“They are interesting as a break from oilseed rape and also a blackgrass control perspective, too.
“Many are turning to double spring cropping of spring wheat, followed by spring barley for that purpose. It is certainly something to consider if you aren’t willing to take the risk [on oilseed rape],” he says.

All contributors were speaking at the recent British Crop Production Council (BCPC) Pests and Beneficials Review 2016 in Cambridge, titled “Can we continue to grow oilseed rape in the UK?”

Sunday, 21 February 2016

Flower to Batteries

Scientists recently discovered that pollen could prove to be a viable alternative to graphite in lithium-ion batteries.
When it comes to materials you’d expect to be present in your battery, pollen is probably on the far end of the list. But a new discovery may soon change things.
While we mostly associate pollen with hay fever, scientists were recently researching something entirely different. Instead, they were looking at how they could use pollen as an alternative to graphite in lithium-ion batteries. Early results for this research suggests that nature-derived pollen structures could be used as an efficient and renewable alternative to graphite.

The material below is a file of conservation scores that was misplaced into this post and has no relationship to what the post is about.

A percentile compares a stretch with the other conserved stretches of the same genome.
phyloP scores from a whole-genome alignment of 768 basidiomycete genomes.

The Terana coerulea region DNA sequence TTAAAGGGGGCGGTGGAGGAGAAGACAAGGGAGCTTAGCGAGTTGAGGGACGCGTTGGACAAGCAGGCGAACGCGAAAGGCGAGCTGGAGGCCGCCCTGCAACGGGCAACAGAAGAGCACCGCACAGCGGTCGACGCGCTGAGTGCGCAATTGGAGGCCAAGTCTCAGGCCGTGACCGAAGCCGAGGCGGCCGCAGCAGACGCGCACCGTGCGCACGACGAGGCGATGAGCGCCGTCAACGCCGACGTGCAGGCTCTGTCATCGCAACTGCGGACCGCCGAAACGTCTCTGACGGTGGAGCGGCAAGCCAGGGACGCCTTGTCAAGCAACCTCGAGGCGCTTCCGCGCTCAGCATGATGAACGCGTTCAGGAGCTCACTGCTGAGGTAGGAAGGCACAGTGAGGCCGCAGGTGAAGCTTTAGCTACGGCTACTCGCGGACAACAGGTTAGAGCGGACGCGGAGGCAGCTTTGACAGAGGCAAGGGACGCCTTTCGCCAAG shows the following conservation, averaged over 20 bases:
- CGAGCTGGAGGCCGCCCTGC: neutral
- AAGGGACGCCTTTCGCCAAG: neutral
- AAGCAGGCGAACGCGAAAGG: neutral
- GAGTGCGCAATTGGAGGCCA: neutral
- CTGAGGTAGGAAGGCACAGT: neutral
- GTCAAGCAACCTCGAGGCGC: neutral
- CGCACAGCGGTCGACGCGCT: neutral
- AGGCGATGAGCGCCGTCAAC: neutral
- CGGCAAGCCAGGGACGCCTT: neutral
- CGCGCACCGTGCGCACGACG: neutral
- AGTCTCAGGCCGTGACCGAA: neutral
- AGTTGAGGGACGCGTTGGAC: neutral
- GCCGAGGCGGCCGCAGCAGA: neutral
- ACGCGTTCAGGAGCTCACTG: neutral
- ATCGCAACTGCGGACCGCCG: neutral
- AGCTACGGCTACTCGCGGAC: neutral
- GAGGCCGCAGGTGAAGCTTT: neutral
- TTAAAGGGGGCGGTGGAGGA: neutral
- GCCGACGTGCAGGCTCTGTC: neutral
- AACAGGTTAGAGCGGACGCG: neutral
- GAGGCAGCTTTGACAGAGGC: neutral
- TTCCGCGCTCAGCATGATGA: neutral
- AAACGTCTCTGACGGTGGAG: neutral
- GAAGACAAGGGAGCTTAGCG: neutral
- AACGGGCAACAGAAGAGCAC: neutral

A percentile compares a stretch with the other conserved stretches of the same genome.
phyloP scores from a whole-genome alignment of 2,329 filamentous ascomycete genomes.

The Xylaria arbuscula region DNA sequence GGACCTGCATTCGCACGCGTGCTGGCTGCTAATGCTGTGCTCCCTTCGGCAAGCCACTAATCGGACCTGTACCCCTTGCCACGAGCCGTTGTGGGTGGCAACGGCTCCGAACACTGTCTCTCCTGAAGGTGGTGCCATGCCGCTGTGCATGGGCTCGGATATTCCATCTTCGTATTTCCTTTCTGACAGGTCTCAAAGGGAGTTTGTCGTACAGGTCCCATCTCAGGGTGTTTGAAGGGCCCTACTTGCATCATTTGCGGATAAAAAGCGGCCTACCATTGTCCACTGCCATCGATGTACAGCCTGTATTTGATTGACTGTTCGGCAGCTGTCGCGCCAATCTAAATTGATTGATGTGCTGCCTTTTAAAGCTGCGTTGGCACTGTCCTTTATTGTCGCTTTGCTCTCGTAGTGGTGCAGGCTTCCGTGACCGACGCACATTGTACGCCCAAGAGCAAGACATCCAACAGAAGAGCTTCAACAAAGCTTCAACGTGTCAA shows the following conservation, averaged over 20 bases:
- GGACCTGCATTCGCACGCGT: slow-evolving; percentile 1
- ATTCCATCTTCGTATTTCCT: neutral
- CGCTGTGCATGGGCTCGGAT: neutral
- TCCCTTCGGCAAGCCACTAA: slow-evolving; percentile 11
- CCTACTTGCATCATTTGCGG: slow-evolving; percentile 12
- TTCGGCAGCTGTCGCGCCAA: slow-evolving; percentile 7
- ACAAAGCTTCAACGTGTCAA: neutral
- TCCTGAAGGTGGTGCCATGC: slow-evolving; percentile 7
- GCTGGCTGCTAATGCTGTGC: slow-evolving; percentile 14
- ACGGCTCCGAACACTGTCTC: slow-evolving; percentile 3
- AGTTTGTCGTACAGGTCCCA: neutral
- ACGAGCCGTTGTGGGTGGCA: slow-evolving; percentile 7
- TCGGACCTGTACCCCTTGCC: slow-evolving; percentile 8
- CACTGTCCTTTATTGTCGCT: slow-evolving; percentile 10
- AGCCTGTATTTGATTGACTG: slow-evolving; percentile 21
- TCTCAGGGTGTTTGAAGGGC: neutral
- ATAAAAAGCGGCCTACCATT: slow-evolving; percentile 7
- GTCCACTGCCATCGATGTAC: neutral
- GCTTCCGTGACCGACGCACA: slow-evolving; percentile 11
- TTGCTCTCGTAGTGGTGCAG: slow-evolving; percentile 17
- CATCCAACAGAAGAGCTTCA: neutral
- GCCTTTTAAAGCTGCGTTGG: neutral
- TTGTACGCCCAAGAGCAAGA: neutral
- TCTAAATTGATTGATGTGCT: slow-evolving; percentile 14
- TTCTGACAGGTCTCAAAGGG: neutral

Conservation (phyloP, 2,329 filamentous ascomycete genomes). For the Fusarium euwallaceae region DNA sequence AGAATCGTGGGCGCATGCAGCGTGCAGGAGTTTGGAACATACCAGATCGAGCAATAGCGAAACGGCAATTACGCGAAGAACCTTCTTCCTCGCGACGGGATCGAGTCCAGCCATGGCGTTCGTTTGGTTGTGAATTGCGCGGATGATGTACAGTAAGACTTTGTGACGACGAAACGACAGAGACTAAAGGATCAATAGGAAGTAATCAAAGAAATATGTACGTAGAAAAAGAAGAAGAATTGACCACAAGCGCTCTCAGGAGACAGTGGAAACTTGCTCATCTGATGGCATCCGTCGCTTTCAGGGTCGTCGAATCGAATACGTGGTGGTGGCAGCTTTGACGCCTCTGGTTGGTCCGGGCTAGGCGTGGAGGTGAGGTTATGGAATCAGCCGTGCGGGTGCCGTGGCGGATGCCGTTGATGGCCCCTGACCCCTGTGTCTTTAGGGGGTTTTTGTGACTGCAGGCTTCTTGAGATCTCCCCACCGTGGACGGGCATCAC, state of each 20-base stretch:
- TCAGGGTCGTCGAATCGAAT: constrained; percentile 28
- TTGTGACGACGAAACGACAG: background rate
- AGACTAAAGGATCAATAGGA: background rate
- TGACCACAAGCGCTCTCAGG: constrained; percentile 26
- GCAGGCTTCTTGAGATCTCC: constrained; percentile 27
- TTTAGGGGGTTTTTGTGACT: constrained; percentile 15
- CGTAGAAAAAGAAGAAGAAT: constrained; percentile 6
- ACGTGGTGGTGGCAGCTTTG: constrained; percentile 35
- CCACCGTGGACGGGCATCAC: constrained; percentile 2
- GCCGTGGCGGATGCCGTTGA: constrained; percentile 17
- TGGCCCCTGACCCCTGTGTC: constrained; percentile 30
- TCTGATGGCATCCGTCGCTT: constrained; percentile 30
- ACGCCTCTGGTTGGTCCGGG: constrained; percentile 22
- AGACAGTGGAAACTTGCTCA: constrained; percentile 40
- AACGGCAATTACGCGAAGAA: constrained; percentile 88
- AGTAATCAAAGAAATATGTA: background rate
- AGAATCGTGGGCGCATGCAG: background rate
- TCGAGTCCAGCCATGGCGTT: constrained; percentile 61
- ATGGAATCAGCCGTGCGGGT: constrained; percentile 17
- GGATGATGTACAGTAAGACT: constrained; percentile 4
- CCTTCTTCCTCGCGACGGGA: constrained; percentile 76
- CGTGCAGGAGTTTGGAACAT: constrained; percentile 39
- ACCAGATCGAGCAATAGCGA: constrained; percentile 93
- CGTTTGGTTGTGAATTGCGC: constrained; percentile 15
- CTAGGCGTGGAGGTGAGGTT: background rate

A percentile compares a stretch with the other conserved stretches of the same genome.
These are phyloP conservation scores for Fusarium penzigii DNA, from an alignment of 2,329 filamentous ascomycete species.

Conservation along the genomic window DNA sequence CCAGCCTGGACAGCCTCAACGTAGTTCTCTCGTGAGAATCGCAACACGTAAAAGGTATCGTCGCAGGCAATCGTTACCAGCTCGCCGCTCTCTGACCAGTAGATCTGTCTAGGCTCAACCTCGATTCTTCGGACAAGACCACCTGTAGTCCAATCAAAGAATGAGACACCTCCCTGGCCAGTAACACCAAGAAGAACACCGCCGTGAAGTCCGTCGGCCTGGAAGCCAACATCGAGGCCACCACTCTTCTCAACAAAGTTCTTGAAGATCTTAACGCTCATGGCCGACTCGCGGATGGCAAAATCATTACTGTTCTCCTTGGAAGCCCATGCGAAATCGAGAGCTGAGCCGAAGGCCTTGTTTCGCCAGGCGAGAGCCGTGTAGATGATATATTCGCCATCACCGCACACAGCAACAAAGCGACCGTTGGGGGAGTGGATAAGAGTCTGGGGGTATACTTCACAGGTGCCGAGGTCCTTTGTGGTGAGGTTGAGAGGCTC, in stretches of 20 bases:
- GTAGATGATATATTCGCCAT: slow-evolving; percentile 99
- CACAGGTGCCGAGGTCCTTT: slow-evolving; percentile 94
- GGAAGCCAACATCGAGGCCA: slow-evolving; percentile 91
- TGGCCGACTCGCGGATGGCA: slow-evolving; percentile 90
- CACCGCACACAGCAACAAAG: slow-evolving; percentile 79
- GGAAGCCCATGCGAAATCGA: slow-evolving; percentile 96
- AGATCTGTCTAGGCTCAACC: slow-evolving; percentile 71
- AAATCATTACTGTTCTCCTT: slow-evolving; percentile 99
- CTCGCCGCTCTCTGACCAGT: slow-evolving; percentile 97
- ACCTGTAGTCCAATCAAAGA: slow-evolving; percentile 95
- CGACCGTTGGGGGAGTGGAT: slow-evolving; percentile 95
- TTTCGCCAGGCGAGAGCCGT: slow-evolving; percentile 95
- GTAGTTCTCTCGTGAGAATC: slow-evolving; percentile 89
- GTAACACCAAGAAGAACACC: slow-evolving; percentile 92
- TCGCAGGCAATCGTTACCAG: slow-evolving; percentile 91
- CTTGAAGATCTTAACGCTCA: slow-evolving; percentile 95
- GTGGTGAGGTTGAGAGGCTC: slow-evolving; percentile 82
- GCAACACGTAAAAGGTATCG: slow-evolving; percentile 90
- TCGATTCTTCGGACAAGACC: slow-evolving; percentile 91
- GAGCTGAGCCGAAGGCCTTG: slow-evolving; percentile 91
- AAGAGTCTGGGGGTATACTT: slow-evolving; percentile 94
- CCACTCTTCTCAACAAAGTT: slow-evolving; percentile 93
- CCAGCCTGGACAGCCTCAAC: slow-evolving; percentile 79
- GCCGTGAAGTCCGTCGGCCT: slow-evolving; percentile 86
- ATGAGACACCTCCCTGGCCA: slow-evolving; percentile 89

In addition, further data also seems to indicate that it is capable of delivering a far superior battery performance.
“I started looking into pollens when my mom told me she had developed pollen allergy symptoms about two years ago,” said researcher Jialiang Tang. “I was fascinated by the beauty and diversity of pollen microstructures. But the idea of using them as battery anodes did not really kick in until I started working on battery research and learned more about carbonisation of biomass.”